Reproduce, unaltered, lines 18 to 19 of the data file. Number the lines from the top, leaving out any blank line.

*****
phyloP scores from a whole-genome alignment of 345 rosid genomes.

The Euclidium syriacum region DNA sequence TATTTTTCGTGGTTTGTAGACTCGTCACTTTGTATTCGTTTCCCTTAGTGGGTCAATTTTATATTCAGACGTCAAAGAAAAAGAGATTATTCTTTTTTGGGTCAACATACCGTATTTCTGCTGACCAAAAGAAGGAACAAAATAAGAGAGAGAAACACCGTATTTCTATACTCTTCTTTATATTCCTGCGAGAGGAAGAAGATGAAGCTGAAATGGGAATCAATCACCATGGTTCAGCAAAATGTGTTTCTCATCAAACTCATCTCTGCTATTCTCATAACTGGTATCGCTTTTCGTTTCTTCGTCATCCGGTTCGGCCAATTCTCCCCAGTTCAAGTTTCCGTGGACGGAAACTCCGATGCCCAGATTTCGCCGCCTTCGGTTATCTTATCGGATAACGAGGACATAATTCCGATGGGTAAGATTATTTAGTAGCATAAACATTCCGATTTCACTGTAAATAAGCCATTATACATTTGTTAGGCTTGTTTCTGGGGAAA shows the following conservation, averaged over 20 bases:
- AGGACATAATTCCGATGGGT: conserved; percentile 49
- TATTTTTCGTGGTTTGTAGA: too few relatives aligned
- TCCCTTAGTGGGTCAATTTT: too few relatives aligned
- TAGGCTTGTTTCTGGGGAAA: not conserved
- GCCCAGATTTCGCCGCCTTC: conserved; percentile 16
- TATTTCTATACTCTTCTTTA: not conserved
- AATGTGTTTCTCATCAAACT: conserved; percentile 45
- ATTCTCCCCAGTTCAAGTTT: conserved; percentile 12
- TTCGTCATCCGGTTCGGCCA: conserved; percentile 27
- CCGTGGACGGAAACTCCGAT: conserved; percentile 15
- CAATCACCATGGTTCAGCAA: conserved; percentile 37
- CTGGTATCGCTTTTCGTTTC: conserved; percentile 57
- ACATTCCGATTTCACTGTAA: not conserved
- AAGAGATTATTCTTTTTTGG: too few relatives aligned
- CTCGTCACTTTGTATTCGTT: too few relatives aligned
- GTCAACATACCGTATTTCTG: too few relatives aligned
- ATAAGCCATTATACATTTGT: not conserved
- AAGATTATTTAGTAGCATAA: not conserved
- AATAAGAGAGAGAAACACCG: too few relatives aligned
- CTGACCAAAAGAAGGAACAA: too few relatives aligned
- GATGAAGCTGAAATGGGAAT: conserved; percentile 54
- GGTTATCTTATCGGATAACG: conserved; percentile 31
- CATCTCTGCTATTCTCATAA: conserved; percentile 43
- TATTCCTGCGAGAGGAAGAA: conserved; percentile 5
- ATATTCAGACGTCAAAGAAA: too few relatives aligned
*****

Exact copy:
- GTCAACATACCGTATTTCTG: too few relatives aligned
- ATAAGCCATTATACATTTGT: not conserved